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Katy Balls

The break-up: is Boris about to lose Scotland?

At the stroke of five o’clock last Friday, the new head of No. 10’s Union unit was due to brief government aides on the robust new strategy to counter the SNP. It was urgently needed: campaigning for the Scottish parliament election starts in a few weeks and if Nicola Sturgeon wins a majority — as

The Salmond case has left the House of Sturgeon teetering

From a distance, Nicola Sturgeon seems unbeatable. Polls show her party with just over 50 per cent of the vote, quite a feat in a five-party parliament. But this week, she has found herself fighting for her political future. Alex Salmond’s sensational claim to be the victim of a conspiracy designed to destroy him —

For lovers who live apart, it’s been a long year

Spring is coming, the roadmap out of lockdown is here, and the faint signs of an End To All This can be seen, in smoke rings, on the horizon. I scan the list of freedoms with impatience: schools, if you must, parental visits in parks, fine, fine, but when will I get to see my

The art of the public information ad

Bring back the Tufty Club. Bring back the Green Cross Code. Bring back ‘Charley says’. Bring back ‘Only a fool breaks the two-second rule’. Bring back Vinnie Jones and ‘Stayin’ Alive’. Bring back the Country Code and ‘Always take your litter home’. Bring back public information films. Bring back the Central Office of Information. For

Blair’s back – and advising Tories on vaccine ID cards

When the Prime Minister mentioned ‘Covid status certification’ as part of his route back to normal life, one man must have enjoyed the moment. For Tony Blair it was yet one more little victory in his UK comeback tour, made all the sweeter because Boris Johnson was once a principal opponent of the idea of

English beef: France’s loathing of the ‘Anglo-Saxons’

To find out who your true friends and rivals really are, just gauge the reaction to news of your latest success story. It is revealing, for example, that many French officials have taken grave exception to the stunning speed and efficiency of our national vaccination programme. This became clear at the end of January, when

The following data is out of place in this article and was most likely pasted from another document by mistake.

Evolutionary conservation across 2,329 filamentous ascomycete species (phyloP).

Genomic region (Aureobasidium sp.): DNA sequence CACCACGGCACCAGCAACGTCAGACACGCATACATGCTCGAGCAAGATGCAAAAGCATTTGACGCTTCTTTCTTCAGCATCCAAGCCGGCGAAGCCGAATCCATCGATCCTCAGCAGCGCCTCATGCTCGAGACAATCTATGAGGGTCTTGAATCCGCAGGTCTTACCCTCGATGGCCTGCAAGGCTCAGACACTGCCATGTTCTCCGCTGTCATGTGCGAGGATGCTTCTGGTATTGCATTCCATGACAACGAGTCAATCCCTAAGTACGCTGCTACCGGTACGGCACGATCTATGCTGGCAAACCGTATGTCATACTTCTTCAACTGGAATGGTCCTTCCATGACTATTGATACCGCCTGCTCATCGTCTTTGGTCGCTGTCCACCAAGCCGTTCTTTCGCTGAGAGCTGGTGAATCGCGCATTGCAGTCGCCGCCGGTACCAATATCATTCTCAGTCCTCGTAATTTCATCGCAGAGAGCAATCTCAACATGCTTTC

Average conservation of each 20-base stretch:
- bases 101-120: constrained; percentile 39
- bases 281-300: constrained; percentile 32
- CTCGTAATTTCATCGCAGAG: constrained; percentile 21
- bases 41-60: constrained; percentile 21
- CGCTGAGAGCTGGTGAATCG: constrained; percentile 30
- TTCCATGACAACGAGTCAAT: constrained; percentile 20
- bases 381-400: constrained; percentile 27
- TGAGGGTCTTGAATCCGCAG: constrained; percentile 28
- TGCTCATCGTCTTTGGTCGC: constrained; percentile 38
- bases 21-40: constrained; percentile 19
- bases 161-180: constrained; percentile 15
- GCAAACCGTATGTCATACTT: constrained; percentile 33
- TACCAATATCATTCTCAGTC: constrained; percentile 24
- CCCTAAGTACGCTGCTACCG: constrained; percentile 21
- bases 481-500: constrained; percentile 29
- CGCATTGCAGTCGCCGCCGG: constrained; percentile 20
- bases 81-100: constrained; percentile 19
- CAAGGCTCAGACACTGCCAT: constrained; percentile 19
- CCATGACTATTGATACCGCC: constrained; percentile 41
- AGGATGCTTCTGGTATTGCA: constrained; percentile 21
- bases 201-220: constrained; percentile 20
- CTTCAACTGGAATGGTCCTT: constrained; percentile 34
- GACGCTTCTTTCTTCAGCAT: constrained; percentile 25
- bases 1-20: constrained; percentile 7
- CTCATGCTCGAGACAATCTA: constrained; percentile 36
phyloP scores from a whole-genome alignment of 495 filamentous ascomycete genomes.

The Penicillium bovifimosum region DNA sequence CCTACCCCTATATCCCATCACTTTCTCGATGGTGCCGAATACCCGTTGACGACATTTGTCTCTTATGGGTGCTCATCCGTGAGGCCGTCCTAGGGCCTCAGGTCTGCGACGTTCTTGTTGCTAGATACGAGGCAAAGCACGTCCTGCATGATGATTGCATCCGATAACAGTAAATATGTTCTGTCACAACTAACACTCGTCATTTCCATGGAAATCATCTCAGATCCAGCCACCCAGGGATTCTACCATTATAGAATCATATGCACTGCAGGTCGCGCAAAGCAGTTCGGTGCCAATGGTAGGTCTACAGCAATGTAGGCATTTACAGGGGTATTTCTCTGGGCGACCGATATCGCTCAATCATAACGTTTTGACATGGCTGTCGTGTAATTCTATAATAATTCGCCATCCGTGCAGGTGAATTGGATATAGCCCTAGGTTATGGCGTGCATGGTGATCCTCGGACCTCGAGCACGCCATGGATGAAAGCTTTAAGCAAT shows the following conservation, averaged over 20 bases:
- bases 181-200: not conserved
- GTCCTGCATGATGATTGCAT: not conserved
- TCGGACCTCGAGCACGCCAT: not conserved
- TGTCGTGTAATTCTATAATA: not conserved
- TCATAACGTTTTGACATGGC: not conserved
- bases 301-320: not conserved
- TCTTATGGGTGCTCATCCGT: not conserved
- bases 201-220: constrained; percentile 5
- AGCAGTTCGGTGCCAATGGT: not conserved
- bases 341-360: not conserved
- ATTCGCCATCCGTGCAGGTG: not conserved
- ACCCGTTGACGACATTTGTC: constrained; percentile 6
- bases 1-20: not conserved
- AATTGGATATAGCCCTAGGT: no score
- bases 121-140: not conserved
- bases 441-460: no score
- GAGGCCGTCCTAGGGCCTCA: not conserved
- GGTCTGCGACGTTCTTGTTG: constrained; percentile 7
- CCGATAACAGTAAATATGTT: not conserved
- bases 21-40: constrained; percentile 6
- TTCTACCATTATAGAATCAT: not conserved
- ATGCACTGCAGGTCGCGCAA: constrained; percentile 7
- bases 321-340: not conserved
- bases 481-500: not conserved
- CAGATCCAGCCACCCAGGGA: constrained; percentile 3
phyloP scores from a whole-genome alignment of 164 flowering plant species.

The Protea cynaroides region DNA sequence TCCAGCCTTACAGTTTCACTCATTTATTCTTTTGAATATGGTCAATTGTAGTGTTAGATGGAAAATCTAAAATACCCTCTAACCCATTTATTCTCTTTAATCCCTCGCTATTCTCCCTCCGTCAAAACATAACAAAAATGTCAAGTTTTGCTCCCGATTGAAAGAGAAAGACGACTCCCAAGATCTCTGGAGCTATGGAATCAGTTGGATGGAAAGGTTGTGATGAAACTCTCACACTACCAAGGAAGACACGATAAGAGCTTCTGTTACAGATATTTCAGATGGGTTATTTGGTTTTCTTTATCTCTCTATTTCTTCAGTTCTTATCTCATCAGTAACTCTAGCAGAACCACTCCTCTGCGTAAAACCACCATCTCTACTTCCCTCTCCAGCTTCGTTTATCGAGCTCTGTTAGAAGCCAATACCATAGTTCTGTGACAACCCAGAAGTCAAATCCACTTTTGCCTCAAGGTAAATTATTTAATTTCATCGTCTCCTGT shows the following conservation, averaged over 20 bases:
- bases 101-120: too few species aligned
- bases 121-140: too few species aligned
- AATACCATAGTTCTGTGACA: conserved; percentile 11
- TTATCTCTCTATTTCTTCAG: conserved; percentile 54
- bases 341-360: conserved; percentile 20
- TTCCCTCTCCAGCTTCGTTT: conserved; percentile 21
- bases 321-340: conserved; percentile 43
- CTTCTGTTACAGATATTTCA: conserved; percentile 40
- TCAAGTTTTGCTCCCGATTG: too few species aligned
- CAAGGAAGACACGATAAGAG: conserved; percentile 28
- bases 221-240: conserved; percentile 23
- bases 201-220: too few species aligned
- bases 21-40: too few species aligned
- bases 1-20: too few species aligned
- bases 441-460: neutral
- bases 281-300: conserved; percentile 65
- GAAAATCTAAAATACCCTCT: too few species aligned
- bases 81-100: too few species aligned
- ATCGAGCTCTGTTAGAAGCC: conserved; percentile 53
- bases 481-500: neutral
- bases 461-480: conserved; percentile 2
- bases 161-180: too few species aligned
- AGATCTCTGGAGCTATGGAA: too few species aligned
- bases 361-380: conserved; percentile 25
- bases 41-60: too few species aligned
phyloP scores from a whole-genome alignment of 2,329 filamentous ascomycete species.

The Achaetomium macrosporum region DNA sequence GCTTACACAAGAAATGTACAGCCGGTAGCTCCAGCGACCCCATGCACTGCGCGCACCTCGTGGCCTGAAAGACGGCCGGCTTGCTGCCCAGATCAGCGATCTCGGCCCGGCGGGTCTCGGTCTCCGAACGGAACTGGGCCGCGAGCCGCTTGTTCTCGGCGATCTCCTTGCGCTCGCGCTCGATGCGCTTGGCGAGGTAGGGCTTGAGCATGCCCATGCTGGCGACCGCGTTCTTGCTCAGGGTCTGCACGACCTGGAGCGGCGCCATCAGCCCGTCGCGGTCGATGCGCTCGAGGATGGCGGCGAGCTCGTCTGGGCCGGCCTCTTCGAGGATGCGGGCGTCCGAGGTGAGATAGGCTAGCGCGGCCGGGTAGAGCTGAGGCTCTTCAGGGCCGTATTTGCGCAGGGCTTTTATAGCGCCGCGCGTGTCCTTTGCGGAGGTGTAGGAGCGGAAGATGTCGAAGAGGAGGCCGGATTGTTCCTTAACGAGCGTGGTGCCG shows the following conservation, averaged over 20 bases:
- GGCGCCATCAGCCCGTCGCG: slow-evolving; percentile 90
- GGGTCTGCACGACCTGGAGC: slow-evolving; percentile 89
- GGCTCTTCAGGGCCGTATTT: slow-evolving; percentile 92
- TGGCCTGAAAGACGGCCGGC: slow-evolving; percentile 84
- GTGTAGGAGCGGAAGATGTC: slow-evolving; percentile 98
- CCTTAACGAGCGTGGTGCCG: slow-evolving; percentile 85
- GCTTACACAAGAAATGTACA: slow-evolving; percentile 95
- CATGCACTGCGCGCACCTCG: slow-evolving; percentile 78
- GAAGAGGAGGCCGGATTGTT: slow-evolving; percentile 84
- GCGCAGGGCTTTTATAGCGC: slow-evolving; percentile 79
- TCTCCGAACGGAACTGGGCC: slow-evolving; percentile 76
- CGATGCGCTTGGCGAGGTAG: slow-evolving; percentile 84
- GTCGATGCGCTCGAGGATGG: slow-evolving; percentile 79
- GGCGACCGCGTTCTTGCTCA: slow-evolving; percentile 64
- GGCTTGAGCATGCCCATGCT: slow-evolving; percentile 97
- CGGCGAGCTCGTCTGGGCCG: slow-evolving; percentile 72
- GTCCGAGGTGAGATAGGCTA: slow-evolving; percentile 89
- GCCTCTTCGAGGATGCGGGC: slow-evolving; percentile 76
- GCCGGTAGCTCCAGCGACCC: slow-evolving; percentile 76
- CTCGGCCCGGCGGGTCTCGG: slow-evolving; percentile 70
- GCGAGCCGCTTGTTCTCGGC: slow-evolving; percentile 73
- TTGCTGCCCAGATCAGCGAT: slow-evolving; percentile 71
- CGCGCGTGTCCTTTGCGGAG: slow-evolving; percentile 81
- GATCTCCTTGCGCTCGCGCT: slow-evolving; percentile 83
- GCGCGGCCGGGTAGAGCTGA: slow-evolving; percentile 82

Up Crash: why are markets soaring as the economy tanks?

Shops are boarded up. More than four million people are on furlough with little idea of whether they will have jobs to go back to. Global trade has hit levels last seen a decade ago, and government deficits are soaring, while most developed economies have seen output shrink by 10 per cent, a collapse not

The mysteries of ‘long Covid’

Soon, as the rates of coronavirus deaths and infections plummet, we’re likely to focus more on those who suffer what is being called ‘long Covid’ — yet the truth is we know very little about what precisely it is. Long Covid began as a quiet murmur in the background: anecdotal stories about symptoms which extended


Here in Texas, Hell has frozen over

Austin ‘If I owned Texas and Hell,’ General Phil Sheridan famously said, ‘I would rent out Texas and live in Hell.’ Although the weather was unusually warm for the season in central Texas we guessed something was up when, in broad daylight with hawks about, our normally crepuscular attic mice risked running down a porch

Notes on...

What kind of oyster-eater are you?

The latest fight between the EU and the UK isn’t over vaccines, but molluscs. Brussels won’t grant Britain a special export health licence for the trade of ‘live bivalve molluscs’ unless they are purified first. The problem is, once they’ve been purified they have to be eaten within 48 hours, which gives them too short